I attended the Intro and Advanced sessions of Administration for SQL Server. The intro was a pretty straight forward topic of installation and configuration for setting up ArcSDE with SQL Server.
The interesting points were how ArcSDE integrates with SQL Server 2008. As I mentioned in my talk on SQL Server 2008 at the IE .Net User Group storing spatial data in a SQL database is not a new thing, just new to SQL Server. ArcGIS already has implementations to take advantage of server level spatial handling in Oracle, DB2 and possibly others. Only in 9.3 are SQL Server 2008 and PosgresSQL now supported.d
Since SQL Server 2008 hasn’t been officially released yet (all info still points to Q3 2008, which leaves less than 2 more months) ESRI is working with Microsoft on the latest release candidate version. While you can play with it ESRI of course highly discourages using ArcSDE against SQL 2008 until the official release. At that time ESRI will certify ArcSDE against SQL 2008 and will most likely release SP1 to deal with any changes since the 9.3 release.
That being said, what exactly is ArcSDE offloading to SQL Server?
Remember that the ArcGIS geodatabase is a very proprietary data model, allowing you to store not only geographic items (features) but also tables, topology rules, data access rules, locking schemes, business rules, etc. SQL Server 2008 is still at heart simply a data storage platform. This means that the bulk of the management of your GIS data will still be handled by ArcSDE.
SQL Server now includes spatial features including two new data types (GEOGRAPHY and GEOMETRY) as well as a whole host of functions to manipulate these data types with. The data is indexed using new Spatial Indexes on the server. These are the things that ArcSDE will take advantage of.
ArcSDE will store geographic data in the new GEOGRAPHY and GEOMETRY data types. This allows SQL to manage it’s own spatial indexes on the data. Doing this also allows ArcSDE to take advantage of the built-in spatial functions for simple requests.
ArcSDE will take advantage of the indexing schemes built in to SQL Server 2008, however, all the settings are left to Microsoft defaults. ESRI claims this is because every user’s data is different. While this is true, I got the impression that it’s more because the indexing scheme is so new that everyone is still coming to terms on it’s quality and how to actually manually maintain it.
Now that you can store your data in the underlying database, several questions come to mind:
- Can I simply enter my own geographic data in SQL Server and use these in ArcGIS?
- Yes you can, however, you must register it with ArcSDE before you can integrate it with other ArcSDE data. If you never plan to process this data using ArcGIS tools then you never have to register it. However, that doesn’t seem like a likely scenario since you imported the data into your geodatabase.
To register the data use the sdelayer tool. This sets up all the geodatabase data and relationships so that the features can be managed using standard ArcGIS tools.
- Can I manipulate ArcGIS data directly in SQL?
- Yes! You can hit the data directly using the built-in spatial methods. This is pretty awesome for automated tasks that might fire at scheduled moments or for triggers.
- For instance, at our school district our Student Information System (SIS) has a field for each student storing what their school of residence is. Since students may request to attend another school in our district, often it is important to know what school they normally would have gone to. Currently we autopopulate this data do this once a week or so. This is a manual process by using ArcGIS Desktop to simply join our students against our school polygons, output the results to a table and import these values back into the SIS. Once our GIS data is in ArcSDE on SQL 2008 I will be able to setup a trigger on the student record causing it to use the ST_INTERSECT method to find this data on the fly. Sweet!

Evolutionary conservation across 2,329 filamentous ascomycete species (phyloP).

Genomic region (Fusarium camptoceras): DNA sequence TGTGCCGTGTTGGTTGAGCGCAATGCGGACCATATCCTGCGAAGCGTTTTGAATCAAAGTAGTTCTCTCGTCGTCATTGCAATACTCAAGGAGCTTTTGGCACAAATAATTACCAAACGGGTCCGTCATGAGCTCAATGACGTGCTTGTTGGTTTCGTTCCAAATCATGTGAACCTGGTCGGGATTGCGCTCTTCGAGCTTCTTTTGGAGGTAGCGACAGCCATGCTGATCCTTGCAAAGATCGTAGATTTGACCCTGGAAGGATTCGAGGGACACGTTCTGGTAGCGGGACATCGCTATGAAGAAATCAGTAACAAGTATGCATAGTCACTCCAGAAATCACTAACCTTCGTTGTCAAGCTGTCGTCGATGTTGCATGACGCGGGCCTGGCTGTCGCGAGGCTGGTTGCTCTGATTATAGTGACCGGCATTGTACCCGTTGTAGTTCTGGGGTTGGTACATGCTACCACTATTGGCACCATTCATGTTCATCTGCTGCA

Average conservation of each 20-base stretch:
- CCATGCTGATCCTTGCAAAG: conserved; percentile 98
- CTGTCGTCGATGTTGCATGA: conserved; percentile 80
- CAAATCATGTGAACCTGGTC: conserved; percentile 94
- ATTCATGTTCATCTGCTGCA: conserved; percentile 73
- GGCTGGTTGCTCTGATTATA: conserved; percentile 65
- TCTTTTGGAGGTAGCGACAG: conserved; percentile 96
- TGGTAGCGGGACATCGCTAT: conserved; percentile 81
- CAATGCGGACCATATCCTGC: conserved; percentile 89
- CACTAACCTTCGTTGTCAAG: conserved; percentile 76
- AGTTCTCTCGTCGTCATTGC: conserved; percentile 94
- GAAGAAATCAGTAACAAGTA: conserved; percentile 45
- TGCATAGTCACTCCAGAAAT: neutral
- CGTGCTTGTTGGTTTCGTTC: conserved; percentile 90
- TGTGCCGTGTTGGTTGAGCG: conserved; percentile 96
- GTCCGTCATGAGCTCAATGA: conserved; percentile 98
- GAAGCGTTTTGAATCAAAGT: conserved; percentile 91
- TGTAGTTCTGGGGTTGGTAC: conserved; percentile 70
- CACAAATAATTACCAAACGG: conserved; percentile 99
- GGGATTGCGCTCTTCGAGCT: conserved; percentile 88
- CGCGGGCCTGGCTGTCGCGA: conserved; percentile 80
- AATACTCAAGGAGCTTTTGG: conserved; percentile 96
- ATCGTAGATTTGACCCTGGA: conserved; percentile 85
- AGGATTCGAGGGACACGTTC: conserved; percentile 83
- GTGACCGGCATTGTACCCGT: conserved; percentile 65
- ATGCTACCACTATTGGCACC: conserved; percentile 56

- However, (you knew there had to be a however right?) you MUST BE VERY CAREFUL. As with manipulating most SQL data you must know exactly what you’re doing. If you are inserting new objects you must find what the next ObjectID should be. If you are working with versioned features it’s more complicated as you have to work with versioned views within a versioning session. SQL 2008 has no concept of these so ArcSDE installed several utility stored procedures into SQL Server that you will use to manage this process.
- What about the SRID?
- If you are new to SQL Server 2008 you may have noticed this weird SRID value that is attached to every spatial value. This is the equivalent of the Spatial Reference used in ArcGIS such as NAD State Plain 1984 or WGS. However, the SQL Server SRID corresponds to the EPSD code (European Petroleum Survey Group). This is a table of spatial references all attached to a unique ID.
This is required when registering your imported data with ArcGIS using the sdelayer command.
What’s different is ArcGIS’s SRID’s do not correspond to the EPSD code. So what do you do? ArcGIS stores it’s SRID as auth_SRID. Here is an example of how to join the ArcGIS srid_auth against the EPSD reference table to find out which SRID to map to:
select sr.auth_srid from SDE_layers l join SDE_spatial_references sr on l.srid = sr.srid where l.table_name = ‘buildings’ and l.owner = ‘dbo’
This command joins the SDE_layers table against the SDE_spatial_references table and looks for the layer named buildings owned by dbo.
All in all some really great stuff! I can’t wait to play with this.
I guess my one complaint is that while you can request an ArcGIS Desktop eval cd from the ESRI website I don’t know that you can get some type of an eval version of ArcGIS Server.